Are you procrastinating? Or are you just thinking?

By Deane Barker

Here’s something I’ve learned: when faced with a programming project, the worst thing you can do is start coding right away.

Programming is not like building a house. When you build a house, a wall goes together a standard way. Match up Tab A with Slot B and you’re good to go. (A gross over-simplification – please don’t flame me over this…)

But programming an app – there’s a million different ways you can do it. And it keeps changing. The way you programmed an app a year ago is probably not the way you’d do it now. There are new languages, new frameworks, new methods, new capabilities, new interface expectations, etc.

I have a problem with procrastination. But I’ve learned that sometimes, I’m not procrastinating as much as I’m really thinking. Sometimes, the worst thing you can do is start programming right away. Sometimes the best thing you can do is think about the problem – either actively, or just by letting it simmer on the back burner of your mind for a while. The way you’d start coding the thing two days from now, very well may be 100x different.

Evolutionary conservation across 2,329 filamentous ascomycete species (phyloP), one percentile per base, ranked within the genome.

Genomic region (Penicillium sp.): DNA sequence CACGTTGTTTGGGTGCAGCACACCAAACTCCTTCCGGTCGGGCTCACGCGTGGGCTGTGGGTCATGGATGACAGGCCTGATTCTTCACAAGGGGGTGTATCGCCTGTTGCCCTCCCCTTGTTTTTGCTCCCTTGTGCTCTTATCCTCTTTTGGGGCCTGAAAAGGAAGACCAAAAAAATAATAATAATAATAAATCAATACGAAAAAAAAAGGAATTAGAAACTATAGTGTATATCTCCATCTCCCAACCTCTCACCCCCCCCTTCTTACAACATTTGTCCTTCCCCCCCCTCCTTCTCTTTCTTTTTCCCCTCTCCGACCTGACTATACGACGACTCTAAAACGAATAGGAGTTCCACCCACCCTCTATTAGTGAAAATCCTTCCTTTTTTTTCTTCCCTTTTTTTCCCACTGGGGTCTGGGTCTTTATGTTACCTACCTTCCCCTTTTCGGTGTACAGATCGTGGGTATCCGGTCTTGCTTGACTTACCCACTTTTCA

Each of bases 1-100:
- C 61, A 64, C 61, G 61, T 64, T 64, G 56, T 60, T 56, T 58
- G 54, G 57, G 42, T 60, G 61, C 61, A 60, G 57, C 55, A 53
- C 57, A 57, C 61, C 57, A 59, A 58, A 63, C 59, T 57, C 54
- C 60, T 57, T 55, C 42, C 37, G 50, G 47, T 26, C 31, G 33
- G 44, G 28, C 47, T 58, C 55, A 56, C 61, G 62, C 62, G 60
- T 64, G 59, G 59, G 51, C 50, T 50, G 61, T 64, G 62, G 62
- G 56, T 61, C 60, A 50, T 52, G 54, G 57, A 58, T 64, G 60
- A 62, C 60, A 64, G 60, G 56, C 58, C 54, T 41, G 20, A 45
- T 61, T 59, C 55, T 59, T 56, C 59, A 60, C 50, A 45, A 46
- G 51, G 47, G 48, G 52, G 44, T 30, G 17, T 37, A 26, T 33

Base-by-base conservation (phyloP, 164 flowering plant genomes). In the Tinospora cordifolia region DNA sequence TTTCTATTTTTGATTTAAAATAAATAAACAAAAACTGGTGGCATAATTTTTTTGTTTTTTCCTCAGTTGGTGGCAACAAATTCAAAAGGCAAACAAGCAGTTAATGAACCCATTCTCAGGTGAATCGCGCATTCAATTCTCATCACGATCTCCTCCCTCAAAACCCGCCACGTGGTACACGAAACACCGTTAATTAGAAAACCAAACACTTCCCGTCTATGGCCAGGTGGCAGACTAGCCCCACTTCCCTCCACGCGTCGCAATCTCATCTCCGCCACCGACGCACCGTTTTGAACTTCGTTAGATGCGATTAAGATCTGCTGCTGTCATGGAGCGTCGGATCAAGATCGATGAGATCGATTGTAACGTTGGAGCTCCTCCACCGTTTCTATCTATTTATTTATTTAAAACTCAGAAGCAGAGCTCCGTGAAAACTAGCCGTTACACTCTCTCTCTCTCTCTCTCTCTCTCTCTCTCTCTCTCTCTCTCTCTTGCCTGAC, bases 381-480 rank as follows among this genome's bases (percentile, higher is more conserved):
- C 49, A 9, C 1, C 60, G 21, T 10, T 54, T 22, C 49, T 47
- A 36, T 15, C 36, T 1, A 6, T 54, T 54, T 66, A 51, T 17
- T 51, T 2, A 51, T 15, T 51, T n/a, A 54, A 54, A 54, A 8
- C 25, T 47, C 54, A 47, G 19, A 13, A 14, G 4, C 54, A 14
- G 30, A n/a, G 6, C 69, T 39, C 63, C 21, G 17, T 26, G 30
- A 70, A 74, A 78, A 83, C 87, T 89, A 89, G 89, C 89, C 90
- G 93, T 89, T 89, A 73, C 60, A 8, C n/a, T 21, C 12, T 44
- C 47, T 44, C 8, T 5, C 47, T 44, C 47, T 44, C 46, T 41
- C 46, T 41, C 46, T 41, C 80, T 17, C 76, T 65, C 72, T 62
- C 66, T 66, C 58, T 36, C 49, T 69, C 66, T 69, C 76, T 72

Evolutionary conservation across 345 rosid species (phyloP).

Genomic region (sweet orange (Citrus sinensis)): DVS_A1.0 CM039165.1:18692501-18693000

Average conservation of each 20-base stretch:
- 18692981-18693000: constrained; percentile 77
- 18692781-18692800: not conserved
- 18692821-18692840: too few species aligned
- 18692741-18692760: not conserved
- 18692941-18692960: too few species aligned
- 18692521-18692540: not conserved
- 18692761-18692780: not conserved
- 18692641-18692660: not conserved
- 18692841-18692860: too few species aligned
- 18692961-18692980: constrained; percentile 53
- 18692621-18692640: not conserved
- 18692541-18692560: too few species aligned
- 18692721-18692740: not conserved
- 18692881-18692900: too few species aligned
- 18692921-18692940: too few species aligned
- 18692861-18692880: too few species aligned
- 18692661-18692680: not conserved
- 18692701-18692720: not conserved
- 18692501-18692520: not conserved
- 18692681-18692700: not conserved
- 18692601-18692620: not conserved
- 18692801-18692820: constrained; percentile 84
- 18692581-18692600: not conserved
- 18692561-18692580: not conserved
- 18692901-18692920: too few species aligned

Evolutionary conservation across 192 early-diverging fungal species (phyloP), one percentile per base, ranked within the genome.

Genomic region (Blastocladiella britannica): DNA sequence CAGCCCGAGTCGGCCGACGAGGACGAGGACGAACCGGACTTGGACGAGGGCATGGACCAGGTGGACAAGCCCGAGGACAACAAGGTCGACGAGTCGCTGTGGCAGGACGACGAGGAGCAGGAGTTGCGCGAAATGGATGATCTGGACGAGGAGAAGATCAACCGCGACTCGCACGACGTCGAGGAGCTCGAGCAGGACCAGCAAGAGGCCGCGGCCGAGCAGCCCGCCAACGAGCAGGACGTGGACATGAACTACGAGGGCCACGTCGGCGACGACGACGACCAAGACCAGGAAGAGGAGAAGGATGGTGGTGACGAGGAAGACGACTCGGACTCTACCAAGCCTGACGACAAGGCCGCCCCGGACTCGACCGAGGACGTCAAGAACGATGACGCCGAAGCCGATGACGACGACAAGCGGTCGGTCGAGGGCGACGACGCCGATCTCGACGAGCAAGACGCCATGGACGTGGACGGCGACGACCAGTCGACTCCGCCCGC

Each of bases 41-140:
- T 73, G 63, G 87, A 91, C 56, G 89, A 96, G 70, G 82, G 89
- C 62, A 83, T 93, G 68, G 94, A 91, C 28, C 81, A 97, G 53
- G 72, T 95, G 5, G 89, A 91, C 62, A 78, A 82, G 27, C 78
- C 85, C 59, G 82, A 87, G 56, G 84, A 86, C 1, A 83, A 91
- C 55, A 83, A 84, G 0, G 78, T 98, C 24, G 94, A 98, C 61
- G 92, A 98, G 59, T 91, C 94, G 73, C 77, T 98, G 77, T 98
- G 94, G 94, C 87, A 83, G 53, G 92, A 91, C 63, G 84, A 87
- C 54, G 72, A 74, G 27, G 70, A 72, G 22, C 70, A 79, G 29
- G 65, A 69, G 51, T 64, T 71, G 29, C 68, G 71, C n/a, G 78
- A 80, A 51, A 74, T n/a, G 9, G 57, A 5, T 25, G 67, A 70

This weekend, I needed to program a simple job application. I’ve done this before (in the end, it’s just a form submission, really), but I still didn’t think I should jump into it right away. I started thinking about it while I went about my average Saturday, and didn’t start coding it until five or six hours later. Sure enough, during that period, I came up with some really good ideas on how to do a couple of things which resulted in a much better app overall.

It’s almost like every app has a gestation period. I know from having three kids that my wife got pretty sick of the whole pregnancy thing about four months into each of them. But, obviously, that baby needs to stay in there until it’s done. Likewise, even if you’re flat sure you know how to program that app, maybe sleep on it. Let it gestate a little more before throwing down any code.

When I was in the Navy, I was a medic supporting a platoon of Marines. I remember clearly sitting on a ridge overlooking the urban combat training facility in Camp Pendleton. In the “city” were hundreds of bad guys. On the ridge were hundreds of Marines.

Everyone had a plan, and they all involved doing something right now. But the sergeant that everyone really respected and listened to said something I’ll never forget. He said, “There are a thousand different ways to do this. Problem is, 999 of them are wrong.”

The same can be said of programming.

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